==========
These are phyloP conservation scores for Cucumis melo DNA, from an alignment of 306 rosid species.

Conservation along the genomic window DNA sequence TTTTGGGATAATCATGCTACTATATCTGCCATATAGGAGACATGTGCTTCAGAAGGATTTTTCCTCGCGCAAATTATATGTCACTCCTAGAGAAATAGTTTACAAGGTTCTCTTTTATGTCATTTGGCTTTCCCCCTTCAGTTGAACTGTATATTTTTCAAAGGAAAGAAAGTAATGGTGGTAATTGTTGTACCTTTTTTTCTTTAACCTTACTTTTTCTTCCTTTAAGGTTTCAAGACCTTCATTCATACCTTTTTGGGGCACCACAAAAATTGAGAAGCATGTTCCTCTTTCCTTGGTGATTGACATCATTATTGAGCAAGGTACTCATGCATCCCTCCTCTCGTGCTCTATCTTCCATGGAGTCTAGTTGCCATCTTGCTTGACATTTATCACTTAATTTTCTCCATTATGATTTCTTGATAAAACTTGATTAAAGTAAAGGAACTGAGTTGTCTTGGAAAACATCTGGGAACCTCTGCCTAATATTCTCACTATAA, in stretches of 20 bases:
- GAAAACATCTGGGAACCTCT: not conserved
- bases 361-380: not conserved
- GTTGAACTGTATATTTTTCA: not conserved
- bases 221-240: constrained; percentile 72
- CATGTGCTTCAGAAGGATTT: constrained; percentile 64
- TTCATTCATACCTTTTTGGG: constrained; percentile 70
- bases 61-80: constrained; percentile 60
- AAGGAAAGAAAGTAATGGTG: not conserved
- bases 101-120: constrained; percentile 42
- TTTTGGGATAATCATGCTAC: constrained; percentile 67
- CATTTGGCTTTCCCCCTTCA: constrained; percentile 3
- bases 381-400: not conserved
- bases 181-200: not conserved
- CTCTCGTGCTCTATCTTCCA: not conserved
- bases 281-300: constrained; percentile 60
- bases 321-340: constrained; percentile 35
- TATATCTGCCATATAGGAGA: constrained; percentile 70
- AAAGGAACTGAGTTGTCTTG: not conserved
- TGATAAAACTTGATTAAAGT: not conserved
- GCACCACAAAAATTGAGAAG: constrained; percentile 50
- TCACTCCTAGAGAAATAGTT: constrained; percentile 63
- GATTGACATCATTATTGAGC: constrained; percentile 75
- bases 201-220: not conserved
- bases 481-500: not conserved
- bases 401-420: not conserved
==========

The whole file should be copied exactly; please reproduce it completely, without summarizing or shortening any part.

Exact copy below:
These are phyloP conservation scores for Cucumis melo DNA, from an alignment of 306 rosid species.

Conservation along the genomic window DNA sequence TTTTGGGATAATCATGCTACTATATCTGCCATATAGGAGACATGTGCTTCAGAAGGATTTTTCCTCGCGCAAATTATATGTCACTCCTAGAGAAATAGTTTACAAGGTTCTCTTTTATGTCATTTGGCTTTCCCCCTTCAGTTGAACTGTATATTTTTCAAAGGAAAGAAAGTAATGGTGGTAATTGTTGTACCTTTTTTTCTTTAACCTTACTTTTTCTTCCTTTAAGGTTTCAAGACCTTCATTCATACCTTTTTGGGGCACCACAAAAATTGAGAAGCATGTTCCTCTTTCCTTGGTGATTGACATCATTATTGAGCAAGGTACTCATGCATCCCTCCTCTCGTGCTCTATCTTCCATGGAGTCTAGTTGCCATCTTGCTTGACATTTATCACTTAATTTTCTCCATTATGATTTCTTGATAAAACTTGATTAAAGTAAAGGAACTGAGTTGTCTTGGAAAACATCTGGGAACCTCTGCCTAATATTCTCACTATAA, in stretches of 20 bases:
- GAAAACATCTGGGAACCTCT: not conserved
- bases 361-380: not conserved
- GTTGAACTGTATATTTTTCA: not conserved
- bases 221-240: constrained; percentile 72
- CATGTGCTTCAGAAGGATTT: constrained; percentile 64
- TTCATTCATACCTTTTTGGG: constrained; percentile 70
- bases 61-80: constrained; percentile 60
- AAGGAAAGAAAGTAATGGTG: not conserved
- bases 101-120: constrained; percentile 42
- TTTTGGGATAATCATGCTAC: constrained; percentile 67
- CATTTGGCTTTCCCCCTTCA: constrained; percentile 3
- bases 381-400: not conserved
- bases 181-200: not conserved
- CTCTCGTGCTCTATCTTCCA: not conserved
- bases 281-300: constrained; percentile 60
- bases 321-340: constrained; percentile 35
- TATATCTGCCATATAGGAGA: constrained; percentile 70
- AAAGGAACTGAGTTGTCTTG: not conserved
- TGATAAAACTTGATTAAAGT: not conserved
- GCACCACAAAAATTGAGAAG: constrained; percentile 50
- TCACTCCTAGAGAAATAGTT: constrained; percentile 63
- GATTGACATCATTATTGAGC: constrained; percentile 75
- bases 201-220: not conserved
- bases 481-500: not conserved
- bases 401-420: not conserved